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For a full list and description of available loan types click below.
Available Loan Types

For a full list and description of eligible property types click below.
Eligible Property Types

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Debenture Bond
A long-term bond or note issued by governments and/or corporations and not secured by a mortgage or lien on any specific property. Since there is no specific property securing the debenture, the ability to repay the debt is based solely on the financial strength of the issuer.
An amount owed to another.
Debt Service
The periodic payment (monthly, quarterly, or annually) necessary to pay the interest and principal on a loan, which is being amortized over a longer term (usually 25-30 years).
Debt Service Cover Ratio (DSCR)
The relationship between the annual net operating income (NOI) of a property and the annual debt service of the mortgage loan on the property. Both Lenders and Investors calculate this ratio to assist them in determining the likelihood of the property generating enough income to pay the mortgage payments. From the lender's viewpoint, the higher the ratio, the better.
The legal document conveying title to a property.
Deed of Trust
The deed to real property, which serves the same purpose as a mortgage but instead of two parties, three parties are involved. The third party holds title for the benefit of the Lender. The Lender is called the “Beneficiary”. The Borrower is called the “Trustor”. When a loan is made, the Borrower conveys title to a third party called the Trustee who holds the title for the benefit of the Lender (although the instrument itself may remain in the Lender's possession). Some states, like California, do not record mortgages. Instead, they record a Deed of Trust which is essentially the same thing.
Short for "deed in lieu of foreclosure," this conveys title to the lender when the borrower is in default and wants to avoid foreclosure. The lender may or may not cease foreclosure activities if a borrower asks to provide a deed-in-lieu. Regardless of whether the lender accepts the deed-in-lieu, the avoidance and non-repayment of debt will most likely show on a credit history. What a deed-in-lieu may prevent is having the documents preparatory to a foreclosure being recorded and become a matter of public record.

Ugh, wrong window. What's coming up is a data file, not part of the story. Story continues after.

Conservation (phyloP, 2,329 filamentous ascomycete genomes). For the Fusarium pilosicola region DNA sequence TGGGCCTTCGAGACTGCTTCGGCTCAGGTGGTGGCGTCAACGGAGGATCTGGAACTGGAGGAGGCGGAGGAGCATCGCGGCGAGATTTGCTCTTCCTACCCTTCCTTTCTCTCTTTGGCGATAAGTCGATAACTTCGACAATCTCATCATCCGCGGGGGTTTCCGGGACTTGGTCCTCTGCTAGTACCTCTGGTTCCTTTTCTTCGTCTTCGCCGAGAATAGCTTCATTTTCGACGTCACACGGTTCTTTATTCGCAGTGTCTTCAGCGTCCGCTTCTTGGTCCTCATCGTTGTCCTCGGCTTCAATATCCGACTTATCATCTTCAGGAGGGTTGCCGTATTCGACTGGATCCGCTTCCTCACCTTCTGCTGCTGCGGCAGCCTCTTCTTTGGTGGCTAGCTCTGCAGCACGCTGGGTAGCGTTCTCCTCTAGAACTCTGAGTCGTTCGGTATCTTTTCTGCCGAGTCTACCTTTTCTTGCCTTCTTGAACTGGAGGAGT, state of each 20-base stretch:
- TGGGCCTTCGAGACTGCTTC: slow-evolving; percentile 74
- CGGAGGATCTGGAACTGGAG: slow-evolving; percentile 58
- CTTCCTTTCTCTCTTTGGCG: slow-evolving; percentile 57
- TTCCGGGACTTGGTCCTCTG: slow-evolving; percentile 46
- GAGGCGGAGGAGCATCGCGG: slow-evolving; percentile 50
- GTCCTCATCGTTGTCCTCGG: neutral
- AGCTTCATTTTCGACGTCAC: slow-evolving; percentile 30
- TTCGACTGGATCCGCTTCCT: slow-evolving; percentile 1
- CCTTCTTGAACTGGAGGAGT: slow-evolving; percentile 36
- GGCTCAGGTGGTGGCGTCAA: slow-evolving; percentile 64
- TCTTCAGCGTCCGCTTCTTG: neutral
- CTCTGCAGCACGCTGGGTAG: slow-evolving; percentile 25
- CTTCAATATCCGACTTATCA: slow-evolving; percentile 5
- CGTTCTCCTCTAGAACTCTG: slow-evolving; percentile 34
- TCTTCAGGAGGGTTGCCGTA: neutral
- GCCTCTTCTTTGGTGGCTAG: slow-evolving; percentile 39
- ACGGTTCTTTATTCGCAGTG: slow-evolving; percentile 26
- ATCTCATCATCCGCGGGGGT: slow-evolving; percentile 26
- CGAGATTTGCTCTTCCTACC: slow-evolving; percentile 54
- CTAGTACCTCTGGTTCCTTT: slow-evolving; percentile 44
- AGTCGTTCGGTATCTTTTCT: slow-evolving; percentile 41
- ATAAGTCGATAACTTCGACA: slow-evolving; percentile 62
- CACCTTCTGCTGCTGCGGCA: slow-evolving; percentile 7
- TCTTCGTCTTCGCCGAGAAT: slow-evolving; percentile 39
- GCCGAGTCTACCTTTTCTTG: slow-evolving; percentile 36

Failure to make the mortgage payment within a specified period of time. For first mortgages or first trust deeds, if a payment has still not been made within 30 days of the due date, the loan is considered to be in default.
In defeasance, the lender replaces the cash flows of the original loan with actual Treasury Securities. The borrower pays the lender enough money to buy these securities and the lender goes out in the bond market and buys the right combination of bonds. After this is done, and the lender has a security interest in the treasuries, the property is released as collateral for the loan and the treasuries become the new loan collateral.
Failure to make mortgage payments when mortgage payments are due. For most mortgages, payments are due on the first day of the month. Even though they may not charge a "late fee" for a number of days, the payment is still considered to be late and the loan delinquent. When a loan payment is more than 30 days late, most lenders report the late payment to one or more credit bureaus.
A sum of money given in advance of a larger amount being expected in the future. Often called in real estate as an "earnest money deposit."
A decline in the value of property; the opposite of appreciation. Depreciation is also an accounting term which shows the declining monetary value of an asset and is used as an expense to reduce taxable income. Since this is not a true expense where money is actually paid, lenders will add back depreciation expense for self-employed borrowers and count it as income.
Discount Rate
The rate of interest charged to banks that buy money from the Federal Reserve System. An increase in the rate not only discourages the banks from borrowing, but it also serves as a signal that interest rates are probably going to increase. Also, a compound interest rate used to convert expected future income into a present value income.
Down Payment
The part of the purchase price of a property that the buyer pays in cash and does not finance with a mortgage.
Due-On-Sale Provision
A provision in a mortgage that allows the lender to demand repayment in full if the borrower sells the property that serves as security for the mortgage.
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